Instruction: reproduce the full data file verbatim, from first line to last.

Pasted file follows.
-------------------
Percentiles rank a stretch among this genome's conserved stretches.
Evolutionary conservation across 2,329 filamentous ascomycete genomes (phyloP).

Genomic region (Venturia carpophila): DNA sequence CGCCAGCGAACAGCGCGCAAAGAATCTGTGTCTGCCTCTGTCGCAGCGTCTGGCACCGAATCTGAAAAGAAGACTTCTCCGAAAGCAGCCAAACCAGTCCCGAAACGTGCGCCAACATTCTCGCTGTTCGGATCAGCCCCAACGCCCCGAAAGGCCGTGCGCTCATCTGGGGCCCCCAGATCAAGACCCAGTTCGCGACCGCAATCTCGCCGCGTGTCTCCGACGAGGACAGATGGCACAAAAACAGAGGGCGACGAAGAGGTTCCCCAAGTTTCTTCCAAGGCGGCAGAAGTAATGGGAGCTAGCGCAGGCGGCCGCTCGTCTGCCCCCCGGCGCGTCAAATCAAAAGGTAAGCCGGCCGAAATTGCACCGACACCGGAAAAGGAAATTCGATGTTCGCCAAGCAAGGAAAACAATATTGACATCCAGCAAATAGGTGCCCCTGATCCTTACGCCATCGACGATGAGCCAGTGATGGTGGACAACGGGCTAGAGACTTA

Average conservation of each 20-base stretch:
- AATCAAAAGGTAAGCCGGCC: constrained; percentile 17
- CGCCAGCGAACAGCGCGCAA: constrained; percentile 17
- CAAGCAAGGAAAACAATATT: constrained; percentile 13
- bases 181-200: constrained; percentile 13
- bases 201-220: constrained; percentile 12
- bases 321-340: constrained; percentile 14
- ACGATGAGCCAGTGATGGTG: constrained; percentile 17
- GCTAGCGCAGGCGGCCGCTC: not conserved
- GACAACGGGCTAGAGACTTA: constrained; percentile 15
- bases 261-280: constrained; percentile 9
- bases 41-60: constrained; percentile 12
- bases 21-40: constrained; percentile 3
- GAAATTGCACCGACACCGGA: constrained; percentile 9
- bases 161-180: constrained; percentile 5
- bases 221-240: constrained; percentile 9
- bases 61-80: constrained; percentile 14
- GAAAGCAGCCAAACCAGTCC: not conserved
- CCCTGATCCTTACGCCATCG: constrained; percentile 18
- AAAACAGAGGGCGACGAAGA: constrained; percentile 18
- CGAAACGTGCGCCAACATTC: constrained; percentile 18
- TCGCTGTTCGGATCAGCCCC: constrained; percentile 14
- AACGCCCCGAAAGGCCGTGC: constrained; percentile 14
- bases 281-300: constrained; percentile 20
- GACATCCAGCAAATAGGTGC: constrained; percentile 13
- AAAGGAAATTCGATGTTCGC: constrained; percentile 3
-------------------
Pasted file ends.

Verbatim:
Percentiles rank a stretch among this genome's conserved stretches.
Evolutionary conservation across 2,329 filamentous ascomycete genomes (phyloP).

Genomic region (Venturia carpophila): DNA sequence CGCCAGCGAACAGCGCGCAAAGAATCTGTGTCTGCCTCTGTCGCAGCGTCTGGCACCGAATCTGAAAAGAAGACTTCTCCGAAAGCAGCCAAACCAGTCCCGAAACGTGCGCCAACATTCTCGCTGTTCGGATCAGCCCCAACGCCCCGAAAGGCCGTGCGCTCATCTGGGGCCCCCAGATCAAGACCCAGTTCGCGACCGCAATCTCGCCGCGTGTCTCCGACGAGGACAGATGGCACAAAAACAGAGGGCGACGAAGAGGTTCCCCAAGTTTCTTCCAAGGCGGCAGAAGTAATGGGAGCTAGCGCAGGCGGCCGCTCGTCTGCCCCCCGGCGCGTCAAATCAAAAGGTAAGCCGGCCGAAATTGCACCGACACCGGAAAAGGAAATTCGATGTTCGCCAAGCAAGGAAAACAATATTGACATCCAGCAAATAGGTGCCCCTGATCCTTACGCCATCGACGATGAGCCAGTGATGGTGGACAACGGGCTAGAGACTTA

Average conservation of each 20-base stretch:
- AATCAAAAGGTAAGCCGGCC: constrained; percentile 17
- CGCCAGCGAACAGCGCGCAA: constrained; percentile 17
- CAAGCAAGGAAAACAATATT: constrained; percentile 13
- bases 181-200: constrained; percentile 13
- bases 201-220: constrained; percentile 12
- bases 321-340: constrained; percentile 14
- ACGATGAGCCAGTGATGGTG: constrained; percentile 17
- GCTAGCGCAGGCGGCCGCTC: not conserved
- GACAACGGGCTAGAGACTTA: constrained; percentile 15
- bases 261-280: constrained; percentile 9
- bases 41-60: constrained; percentile 12
- bases 21-40: constrained; percentile 3
- GAAATTGCACCGACACCGGA: constrained; percentile 9
- bases 161-180: constrained; percentile 5
- bases 221-240: constrained; percentile 9
- bases 61-80: constrained; percentile 14
- GAAAGCAGCCAAACCAGTCC: not conserved
- CCCTGATCCTTACGCCATCG: constrained; percentile 18
- AAAACAGAGGGCGACGAAGA: constrained; percentile 18
- CGAAACGTGCGCCAACATTC: constrained; percentile 18
- TCGCTGTTCGGATCAGCCCC: constrained; percentile 14
- AACGCCCCGAAAGGCCGTGC: constrained; percentile 14
- bases 281-300: constrained; percentile 20
- GACATCCAGCAAATAGGTGC: constrained; percentile 13
- AAAGGAAATTCGATGTTCGC: constrained; percentile 3